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Three things to know from Norfolk’s proposed city budget

Scope Arena and Chrysler Hall (lower right) are set to get a combined $150 million set of renovations under Norfolk’s proposed budget. (Photo by Kyle J. Little via Shutterstock)
Scope Arena and Chrysler Hall (lower right) are set to get a combined $150 million set of renovations under Norfolk’s proposed budget. (Photo by Kyle J. Little via Shutterstock)

Norfolk City Manager Patrick Roberts unveiled a proposed $2 billion city budget Tuesday night.

The City Council will spend the next several weeks debating and tweaking the proposal.

Here are three notable elements in Roberts’ draft:

The real estate tax rate will go down, but higher assessments will still mean bigger bills

Like Virginia Beach, Norfolk is planning to cut its real estate tax rate by 2 cents per $100 of assessed value, or about a 1.6% reduction. 

But property values are continuing to rise. Norfolk’s overall assessments are going up 6.4% this year, so property owners will still pay roughly 5% more when the tax bill arrives. That amounts to roughly $150 for the median homeowner in the city.

The tax rate cut is meant to soften the blow of the growing assessments, which have climbed in the years since the start of the pandemic.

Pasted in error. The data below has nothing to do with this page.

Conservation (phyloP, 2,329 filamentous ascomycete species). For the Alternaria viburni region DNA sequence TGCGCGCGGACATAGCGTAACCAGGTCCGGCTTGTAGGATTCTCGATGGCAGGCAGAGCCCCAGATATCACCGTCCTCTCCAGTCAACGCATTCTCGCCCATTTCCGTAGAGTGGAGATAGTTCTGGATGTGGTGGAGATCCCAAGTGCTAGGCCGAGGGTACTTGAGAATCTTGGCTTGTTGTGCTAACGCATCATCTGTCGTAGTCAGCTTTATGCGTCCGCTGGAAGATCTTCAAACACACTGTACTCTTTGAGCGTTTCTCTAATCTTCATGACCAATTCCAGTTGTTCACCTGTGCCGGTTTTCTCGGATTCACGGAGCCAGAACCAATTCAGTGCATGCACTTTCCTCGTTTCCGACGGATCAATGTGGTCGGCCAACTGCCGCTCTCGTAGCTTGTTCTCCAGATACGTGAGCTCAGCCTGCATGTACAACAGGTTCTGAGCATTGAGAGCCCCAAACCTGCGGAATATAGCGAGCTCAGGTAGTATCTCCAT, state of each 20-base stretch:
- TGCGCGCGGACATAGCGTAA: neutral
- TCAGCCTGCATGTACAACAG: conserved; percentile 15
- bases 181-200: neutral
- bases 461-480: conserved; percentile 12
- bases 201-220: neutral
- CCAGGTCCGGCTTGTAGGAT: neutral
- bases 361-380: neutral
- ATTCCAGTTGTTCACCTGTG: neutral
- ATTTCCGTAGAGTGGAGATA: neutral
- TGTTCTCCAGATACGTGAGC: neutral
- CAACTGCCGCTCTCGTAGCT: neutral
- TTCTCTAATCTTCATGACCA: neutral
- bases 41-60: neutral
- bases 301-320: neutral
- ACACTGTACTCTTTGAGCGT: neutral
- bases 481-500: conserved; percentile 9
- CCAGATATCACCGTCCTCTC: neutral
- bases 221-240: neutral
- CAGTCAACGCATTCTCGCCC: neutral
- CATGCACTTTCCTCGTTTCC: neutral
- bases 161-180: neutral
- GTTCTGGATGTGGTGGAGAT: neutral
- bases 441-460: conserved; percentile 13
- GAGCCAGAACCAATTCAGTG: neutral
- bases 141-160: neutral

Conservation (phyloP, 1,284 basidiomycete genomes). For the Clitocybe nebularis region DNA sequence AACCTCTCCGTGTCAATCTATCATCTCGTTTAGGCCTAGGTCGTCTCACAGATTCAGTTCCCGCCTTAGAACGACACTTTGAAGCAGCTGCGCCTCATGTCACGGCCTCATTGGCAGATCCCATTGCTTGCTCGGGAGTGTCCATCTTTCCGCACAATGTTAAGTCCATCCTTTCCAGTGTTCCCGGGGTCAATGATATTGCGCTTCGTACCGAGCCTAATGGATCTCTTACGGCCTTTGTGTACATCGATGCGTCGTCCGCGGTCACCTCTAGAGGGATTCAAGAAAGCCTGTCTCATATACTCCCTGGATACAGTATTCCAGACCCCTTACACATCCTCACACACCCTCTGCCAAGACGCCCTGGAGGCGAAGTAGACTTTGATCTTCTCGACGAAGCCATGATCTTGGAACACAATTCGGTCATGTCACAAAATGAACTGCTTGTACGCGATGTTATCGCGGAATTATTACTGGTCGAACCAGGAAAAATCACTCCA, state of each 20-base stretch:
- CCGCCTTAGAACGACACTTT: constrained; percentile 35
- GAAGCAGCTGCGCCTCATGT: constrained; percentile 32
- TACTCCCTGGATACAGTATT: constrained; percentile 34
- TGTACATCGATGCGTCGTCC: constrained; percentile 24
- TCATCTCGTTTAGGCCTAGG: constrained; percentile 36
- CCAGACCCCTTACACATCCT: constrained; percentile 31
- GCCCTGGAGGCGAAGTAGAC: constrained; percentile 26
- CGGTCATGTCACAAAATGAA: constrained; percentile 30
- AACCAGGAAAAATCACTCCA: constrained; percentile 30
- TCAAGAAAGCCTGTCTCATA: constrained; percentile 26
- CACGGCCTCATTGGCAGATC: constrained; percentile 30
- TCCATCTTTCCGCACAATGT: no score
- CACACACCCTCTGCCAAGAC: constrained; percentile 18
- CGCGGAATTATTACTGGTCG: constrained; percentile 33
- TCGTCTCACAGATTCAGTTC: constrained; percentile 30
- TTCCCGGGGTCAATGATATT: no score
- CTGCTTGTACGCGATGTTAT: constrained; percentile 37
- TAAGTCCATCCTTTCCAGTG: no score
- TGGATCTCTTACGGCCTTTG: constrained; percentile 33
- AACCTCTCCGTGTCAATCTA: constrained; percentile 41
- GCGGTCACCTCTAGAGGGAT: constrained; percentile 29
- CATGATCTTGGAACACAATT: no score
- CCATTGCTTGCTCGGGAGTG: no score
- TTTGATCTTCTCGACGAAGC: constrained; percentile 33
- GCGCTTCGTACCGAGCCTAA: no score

Creating a housing trust fund

Housing trust funds directly fund projects that improve housing availability and have been used in hundreds of cities across the nation, including several in Virginia.

Norfolk’s not actually funding one yet, but the budget says city staff will develop the policies and financial structure of a housing trust fund. Those are expected to be presented to the city council later in the year. 

“As you saw in the recommendations from the housing studyjust a couple weeks ago, it's critical we stand up a housing trust fund,” Roberts said. 

If city leaders agree, officials say the money could be secured during the upcoming fiscal year, which runs from July 1, 2024 to June 30, 2025.

That’s in stark contrast to Virginia Beach. Despite that city’s recent housing study also listing a housing trust fund as the top way to improve housing affordability, several council members told City Manager Patrick Duhaney that they wouldn’t be on board with diverting city money into such an effort. 

“I couldn’t, in good conscience, put our tax dollars into something like this,”  said Vice Mayor Rosemary Wilson, pushing for staff to develop solutions that wouldn’t cost Virginia Beach any cash.

Big money to redo Scope and Chrysler Hall

Norfolk’s budget proposal includes $150 million over the next four years to overhaul the Scope Arena and Chrysler Hall. The projects have been the subject of several city studies and a topic of council conversation for many years.

The facilities, built in 1971 and 1972 respectively, haven’t had much in the way of meaningful upgrades since they opened their doors.

Renovations include improving and expanding ticketing facilities, seating, concessions and restrooms in both buildings; back-of-house upgrades; and modernizing the mechanical, electrical and other building systems.

Roberts said the overhauls should “breathe new life and another several decades of use” into those facilities.

Ryan is WHRO’s business and growth reporter. He joined the newsroom in 2021 after eight years at local newspapers, the Daily Press and Virginian-Pilot. Ryan is a Chesapeake native and still tries to hold his breath every time he drives through the Hampton Roads Bridge-Tunnel.

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